(CPS) -- If President-elect Clinton holds to his campaign promise, gay and lesbian college students will be able to enroll in ROTC programs and not be forced to hide their sexual orientation.

Clinton has vowed to do away with Department of Defense policy barring gays and lesbians from being in the military. This practice also applies to Air Force, Army and Navy ROTC units on college and university campuses.

"I have to believe him," said Neil Snow, a University of Maine senior who was recently dismissed when he told Air Force ROTC officials he is gay. "If Clinton had said it just once, I would have questioned it, but he said it many times."

President Bush, before and during the campaign, said he would maintain current policy, which states, in part, that "homosexuality is incompatible with military service. The presence of such members adversely affects the ability of the Armed Forces to maintain discipline, good order, and morale."

The current policy is likely to remain intact until Clinton alters it by executive order. The next step is up to the new administration.

The military's ban on gays and lesbians often conflicts with universities' equal opportunity policies regarding race, religion, sexual preference and other factors.

"The armed forces now exist as the only sector in which this discrimination exists. The armed forces remain the only holdout," said Robert O'Neil, a law professor at the University of Virginia. "It doesn't make sense. It has remained intractable, but with the Clinton victory it may become moot."

There have been movements at schools nationwide to get rid of ROTC units because of the gay and lesbian policy.

When Snow was dismissed from the Air Force ROTC unit, the University of Maine faculty senate voted to support Snow's right to remain in the ROTC program. The school also wants the armed forces to alter its policies regarding people with physical limitations who are not allowed in the military.

"We have a strong policy of non-discrimination at the university, and Department of Defense policy is in clear conflict," said University of Maine spokesman John Diamond. "We are actively lobbying to change policy that affects ROTC programs."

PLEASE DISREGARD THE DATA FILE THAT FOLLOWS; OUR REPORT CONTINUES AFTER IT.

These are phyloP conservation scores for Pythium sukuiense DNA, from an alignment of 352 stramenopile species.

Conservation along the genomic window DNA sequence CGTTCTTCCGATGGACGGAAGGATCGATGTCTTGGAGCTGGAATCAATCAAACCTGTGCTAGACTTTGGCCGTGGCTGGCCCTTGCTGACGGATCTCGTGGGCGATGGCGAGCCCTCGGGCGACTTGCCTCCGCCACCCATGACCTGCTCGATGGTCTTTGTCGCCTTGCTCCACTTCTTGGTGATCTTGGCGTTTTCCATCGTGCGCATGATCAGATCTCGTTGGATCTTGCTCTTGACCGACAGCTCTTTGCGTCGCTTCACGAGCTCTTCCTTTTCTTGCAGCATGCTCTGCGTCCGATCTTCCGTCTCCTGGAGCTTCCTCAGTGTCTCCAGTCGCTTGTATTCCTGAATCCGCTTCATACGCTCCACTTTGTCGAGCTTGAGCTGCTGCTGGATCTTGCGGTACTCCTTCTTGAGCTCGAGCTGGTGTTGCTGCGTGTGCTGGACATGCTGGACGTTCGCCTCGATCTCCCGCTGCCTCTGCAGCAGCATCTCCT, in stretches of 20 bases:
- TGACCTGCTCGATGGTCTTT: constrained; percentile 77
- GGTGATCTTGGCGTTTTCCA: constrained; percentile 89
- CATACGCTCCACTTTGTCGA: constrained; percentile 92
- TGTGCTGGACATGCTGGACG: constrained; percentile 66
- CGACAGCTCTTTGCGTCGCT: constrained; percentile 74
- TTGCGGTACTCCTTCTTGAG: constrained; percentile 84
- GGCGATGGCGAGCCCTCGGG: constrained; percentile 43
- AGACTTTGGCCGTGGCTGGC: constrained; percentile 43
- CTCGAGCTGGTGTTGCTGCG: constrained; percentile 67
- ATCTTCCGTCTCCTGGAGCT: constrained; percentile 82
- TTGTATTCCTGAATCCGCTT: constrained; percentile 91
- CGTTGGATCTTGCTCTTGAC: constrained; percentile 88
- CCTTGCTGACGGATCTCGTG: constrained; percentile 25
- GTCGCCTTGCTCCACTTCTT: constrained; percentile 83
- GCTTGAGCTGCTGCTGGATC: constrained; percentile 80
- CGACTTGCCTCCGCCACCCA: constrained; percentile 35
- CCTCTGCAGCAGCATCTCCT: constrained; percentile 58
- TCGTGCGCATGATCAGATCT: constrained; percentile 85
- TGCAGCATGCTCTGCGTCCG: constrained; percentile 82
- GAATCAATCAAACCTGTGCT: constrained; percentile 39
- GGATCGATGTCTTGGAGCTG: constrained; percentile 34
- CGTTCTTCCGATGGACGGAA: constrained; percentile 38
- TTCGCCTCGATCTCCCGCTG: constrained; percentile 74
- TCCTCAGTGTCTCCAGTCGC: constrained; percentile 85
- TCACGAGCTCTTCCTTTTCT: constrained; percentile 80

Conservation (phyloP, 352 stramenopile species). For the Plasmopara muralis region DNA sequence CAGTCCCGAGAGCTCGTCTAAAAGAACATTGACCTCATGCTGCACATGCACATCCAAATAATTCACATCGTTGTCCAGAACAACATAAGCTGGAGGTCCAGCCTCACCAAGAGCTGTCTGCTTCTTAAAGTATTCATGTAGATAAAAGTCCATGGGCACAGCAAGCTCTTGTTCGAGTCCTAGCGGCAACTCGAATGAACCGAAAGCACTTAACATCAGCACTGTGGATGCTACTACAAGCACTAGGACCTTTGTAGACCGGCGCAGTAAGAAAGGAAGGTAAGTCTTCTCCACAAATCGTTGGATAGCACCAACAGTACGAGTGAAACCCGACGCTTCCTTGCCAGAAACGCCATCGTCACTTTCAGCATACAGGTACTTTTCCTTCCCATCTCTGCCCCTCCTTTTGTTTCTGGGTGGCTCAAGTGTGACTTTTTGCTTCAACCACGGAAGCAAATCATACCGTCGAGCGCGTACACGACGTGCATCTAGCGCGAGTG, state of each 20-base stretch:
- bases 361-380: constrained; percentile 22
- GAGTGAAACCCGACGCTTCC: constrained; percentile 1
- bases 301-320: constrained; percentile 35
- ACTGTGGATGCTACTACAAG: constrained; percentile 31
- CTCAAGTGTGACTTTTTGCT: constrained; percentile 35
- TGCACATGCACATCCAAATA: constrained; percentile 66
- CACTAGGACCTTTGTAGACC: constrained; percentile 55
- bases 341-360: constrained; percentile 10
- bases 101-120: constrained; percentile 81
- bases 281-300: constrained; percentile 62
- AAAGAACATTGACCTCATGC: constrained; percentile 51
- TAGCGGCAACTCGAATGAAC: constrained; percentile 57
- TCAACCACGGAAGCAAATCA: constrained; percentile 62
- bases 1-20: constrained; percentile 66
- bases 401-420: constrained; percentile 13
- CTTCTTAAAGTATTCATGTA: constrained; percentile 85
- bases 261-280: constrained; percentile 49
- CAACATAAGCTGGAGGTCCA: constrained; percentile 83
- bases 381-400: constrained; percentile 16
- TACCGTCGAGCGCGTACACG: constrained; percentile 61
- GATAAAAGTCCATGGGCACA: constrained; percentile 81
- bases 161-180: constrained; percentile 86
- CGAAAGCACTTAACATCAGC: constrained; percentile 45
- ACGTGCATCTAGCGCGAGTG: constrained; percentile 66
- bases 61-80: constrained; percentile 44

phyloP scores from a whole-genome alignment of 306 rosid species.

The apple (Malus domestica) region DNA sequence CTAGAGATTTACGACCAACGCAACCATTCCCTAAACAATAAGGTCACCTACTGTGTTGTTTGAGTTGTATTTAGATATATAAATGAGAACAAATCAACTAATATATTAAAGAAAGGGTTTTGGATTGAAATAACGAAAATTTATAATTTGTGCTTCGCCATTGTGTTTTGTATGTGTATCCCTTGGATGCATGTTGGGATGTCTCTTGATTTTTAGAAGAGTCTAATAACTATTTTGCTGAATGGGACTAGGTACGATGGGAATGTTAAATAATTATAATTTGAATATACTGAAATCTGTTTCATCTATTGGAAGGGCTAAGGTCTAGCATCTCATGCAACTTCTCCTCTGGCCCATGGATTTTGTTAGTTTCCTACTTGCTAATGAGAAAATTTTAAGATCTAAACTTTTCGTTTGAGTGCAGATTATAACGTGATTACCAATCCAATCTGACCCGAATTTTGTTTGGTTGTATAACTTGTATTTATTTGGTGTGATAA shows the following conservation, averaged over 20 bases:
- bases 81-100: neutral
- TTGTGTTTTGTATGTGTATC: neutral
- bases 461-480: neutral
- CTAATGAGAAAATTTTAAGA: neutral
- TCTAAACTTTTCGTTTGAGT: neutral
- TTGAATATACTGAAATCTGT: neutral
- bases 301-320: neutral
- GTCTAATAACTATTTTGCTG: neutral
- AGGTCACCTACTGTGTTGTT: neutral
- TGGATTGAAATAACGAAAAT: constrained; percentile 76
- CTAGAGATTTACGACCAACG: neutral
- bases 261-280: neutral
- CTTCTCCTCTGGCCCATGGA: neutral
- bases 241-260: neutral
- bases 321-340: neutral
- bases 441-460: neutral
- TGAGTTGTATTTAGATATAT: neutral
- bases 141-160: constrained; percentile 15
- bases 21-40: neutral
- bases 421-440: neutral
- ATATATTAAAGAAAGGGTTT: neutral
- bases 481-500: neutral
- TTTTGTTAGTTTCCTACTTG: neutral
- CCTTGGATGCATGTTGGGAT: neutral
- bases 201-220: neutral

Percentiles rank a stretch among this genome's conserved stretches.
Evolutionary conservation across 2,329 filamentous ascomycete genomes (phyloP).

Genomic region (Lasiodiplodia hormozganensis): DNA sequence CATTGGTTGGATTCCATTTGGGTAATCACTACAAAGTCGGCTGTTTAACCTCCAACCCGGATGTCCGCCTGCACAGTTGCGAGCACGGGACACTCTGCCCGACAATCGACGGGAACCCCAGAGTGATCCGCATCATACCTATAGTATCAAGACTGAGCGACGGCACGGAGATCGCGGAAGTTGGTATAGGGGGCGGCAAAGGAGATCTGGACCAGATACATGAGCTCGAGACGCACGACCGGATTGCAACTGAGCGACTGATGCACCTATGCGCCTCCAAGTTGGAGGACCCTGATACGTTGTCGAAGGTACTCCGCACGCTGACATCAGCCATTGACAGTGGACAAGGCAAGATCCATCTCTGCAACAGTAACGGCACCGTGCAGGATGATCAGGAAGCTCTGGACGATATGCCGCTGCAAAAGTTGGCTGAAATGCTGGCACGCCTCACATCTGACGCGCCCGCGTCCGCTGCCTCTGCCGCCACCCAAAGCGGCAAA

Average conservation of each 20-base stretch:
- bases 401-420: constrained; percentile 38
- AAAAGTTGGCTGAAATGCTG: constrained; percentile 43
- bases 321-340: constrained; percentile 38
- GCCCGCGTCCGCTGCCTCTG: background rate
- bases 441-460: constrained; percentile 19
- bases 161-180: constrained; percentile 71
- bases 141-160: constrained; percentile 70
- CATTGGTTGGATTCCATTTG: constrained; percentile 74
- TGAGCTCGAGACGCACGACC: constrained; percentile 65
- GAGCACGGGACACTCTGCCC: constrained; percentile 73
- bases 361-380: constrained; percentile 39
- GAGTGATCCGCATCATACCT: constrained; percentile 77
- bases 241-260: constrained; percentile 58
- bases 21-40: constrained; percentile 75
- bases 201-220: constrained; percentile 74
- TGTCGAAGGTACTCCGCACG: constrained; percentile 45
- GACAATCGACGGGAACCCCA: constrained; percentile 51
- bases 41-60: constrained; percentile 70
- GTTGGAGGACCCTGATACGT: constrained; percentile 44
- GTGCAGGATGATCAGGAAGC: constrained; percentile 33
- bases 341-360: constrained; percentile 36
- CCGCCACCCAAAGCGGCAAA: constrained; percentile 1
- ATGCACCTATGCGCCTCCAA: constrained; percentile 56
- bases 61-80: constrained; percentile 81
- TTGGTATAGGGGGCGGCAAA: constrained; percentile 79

Snow was the fourth-highest ranking cadet in the corps, a student senator and belongs to an honorary society for service to the school and academic achievement. "He is well-known and well-respected," Diamond said. "People respect the fact he's had the courage to come forward."

Snow said this fall he had to sign some paperwork vowing he was a heterosexual, and decided he couldn't lie about his sexuality. He told his training officer Sept. 21 that he was gay, and disenrollment proceedings began that day. He had been in the program since 1990.

It took a long time for Snow to acknowledge his sexual orientation. "I was gay but not comfortable with it. I was trying to deal with the fact I was a good person and gay," he said. "It was incredibly hard telling them. I had been in the program so long and I wasn't being honest. It was time."

Joe Steffan, a law student at the University of Connecticut, was a senior at the U.S. Naval Academy when he was dismissed. In the fall of his senior year, Steffan told two friends in the cadet corps that he was gay. In March 1987 an investigation was launched by academy officials. When confronted, Steffan told them the was gay. He was dismissed and eventually sued for repayment of ROTC scholarship money. The case is on appeal, but if the policy is rescinded, the suit is mostly moot, he said.

"One of the most important things I've learned is to question not only my assumptions and attitudes but policies of our country and society," he said. "I assumed the system was fair, but my own experience woke me up to the reality of discrimination."






ATHENS, Ga. (CPS) -- A racial slur in a pledge pamphlet has resulted in a fraternity being suspended from the University of Georgia indefinitely.

University officials discovered a printed pamphlet for Pi Kappa Phi fraternity contained the phrase "no niggers." An investigation revealed some fraternity members knew about the slur and chose to do nothing about it.